Gasworld caught-up with Matheson's Chairman and CEO Bill Kroll for an exclusive interview at the current GAWDA conference in Maui, Hawaii, where the company was celebrating 100 years of business for Japanese parent company Taiyo Nippon Sanso (TNSC), along with its family of distributors at an evening reception.
A previous incarnation of the parent company, Nippon Sanso, was formed 100 years ago, and Matheson (until recently Matheson Tri-Gas) has itself been in business over 80 years.
$quot;The significance is that we have a dedication to the industrial gas business, and also to the distribution business, both here in the US, in Japan and worldwide,$quot; Kroll explains.
The unique relationship between Matheson and TNSC has brought strength to the business, which is the world's fifth-largest industrial gas business, says Kroll.
In addition to its air separation plants, Matheson carries out research into welding gases, cutting gases, medical and specialty gases. $quot;So we have a very broad base to bring to our customers and to our distributors to bring to the marketplace and create value.$quot;
Keeping it in the family
Despite a certain amount of consolidation, the US market is notable for its numerous independent distributors, many of which are family owned and run.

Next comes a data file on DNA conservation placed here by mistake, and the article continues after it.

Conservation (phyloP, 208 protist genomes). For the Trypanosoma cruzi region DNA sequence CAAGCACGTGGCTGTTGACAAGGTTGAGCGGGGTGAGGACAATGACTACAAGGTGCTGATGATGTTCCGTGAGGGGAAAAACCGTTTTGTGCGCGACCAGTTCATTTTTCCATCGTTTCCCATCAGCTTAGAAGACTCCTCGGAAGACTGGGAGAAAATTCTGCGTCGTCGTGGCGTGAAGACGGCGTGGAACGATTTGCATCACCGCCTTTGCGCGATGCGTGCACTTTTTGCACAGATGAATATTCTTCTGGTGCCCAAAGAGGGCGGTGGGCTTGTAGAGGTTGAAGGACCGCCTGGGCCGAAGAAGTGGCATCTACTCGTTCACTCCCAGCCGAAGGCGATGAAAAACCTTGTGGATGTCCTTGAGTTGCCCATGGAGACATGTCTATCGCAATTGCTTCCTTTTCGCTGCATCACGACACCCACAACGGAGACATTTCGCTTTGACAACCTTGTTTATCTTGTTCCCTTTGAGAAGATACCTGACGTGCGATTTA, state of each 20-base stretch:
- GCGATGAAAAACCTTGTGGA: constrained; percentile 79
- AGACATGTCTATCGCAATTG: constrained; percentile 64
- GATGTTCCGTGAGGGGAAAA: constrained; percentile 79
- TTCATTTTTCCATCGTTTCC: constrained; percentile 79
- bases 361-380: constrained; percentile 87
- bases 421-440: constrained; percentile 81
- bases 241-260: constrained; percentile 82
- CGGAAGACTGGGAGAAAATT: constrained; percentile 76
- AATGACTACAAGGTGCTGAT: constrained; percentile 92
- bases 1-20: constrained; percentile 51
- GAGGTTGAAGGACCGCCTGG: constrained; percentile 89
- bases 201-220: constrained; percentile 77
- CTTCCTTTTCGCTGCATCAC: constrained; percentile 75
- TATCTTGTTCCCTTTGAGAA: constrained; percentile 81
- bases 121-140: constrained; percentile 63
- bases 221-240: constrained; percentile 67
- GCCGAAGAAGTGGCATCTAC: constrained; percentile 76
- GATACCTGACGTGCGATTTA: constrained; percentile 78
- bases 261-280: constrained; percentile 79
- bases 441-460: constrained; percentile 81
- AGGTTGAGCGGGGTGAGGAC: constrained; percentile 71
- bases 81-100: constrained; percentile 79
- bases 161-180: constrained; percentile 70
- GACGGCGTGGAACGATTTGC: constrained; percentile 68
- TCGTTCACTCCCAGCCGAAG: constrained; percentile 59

Kroll explained that, while Matheson is happy to take distributors under its wing should they choose to sell, the company is also a big supporter of independents.
$quot;We think there is a role for the independent distributor, and we enable them in what we do,$quot; Kroll explained. $quot;We are also growing outside the US in distribution and we will continue to do that as well.$quot;
$quot;I think we've done a very good job, perhaps even compared to some of our competition, in how to strike an even balance in this area. We understand the importance of the family in family business and we will keep that going forward.$quot;
He cited Matheson's forthcoming helium plant in Wyoming and hinted at other announcements about expanding the company's capabilities around the world, which he said will offer distributors new growth and product opportunities.
In terms of the economic recovery, Kroll said that to some extent the company was safeguarded because it supplies so many different sectors with gases - some of which have been affected more than others. For instance, the welding sector, dependent on fabrication which has slumped - for example in the automotive sector - has taken one of the deepest hits (although Kroll is optimistic that welding has finally turned the corner).
$quot;However, it didn't take as deep a hit as the electronics business, which took about a 30-35% dip. $quot;Even so, electronics has now rebounded some 40% in terms of sales, and so is this year's biggest winner.$quot;
Emerging markets - such as electronics - as well as regions such as the Middle East and India are key to growth going forward. In some cases, businesses are operating more successfully even than two years ago. $quot;So I'm still pretty upbeat,$quot; Kroll concludes.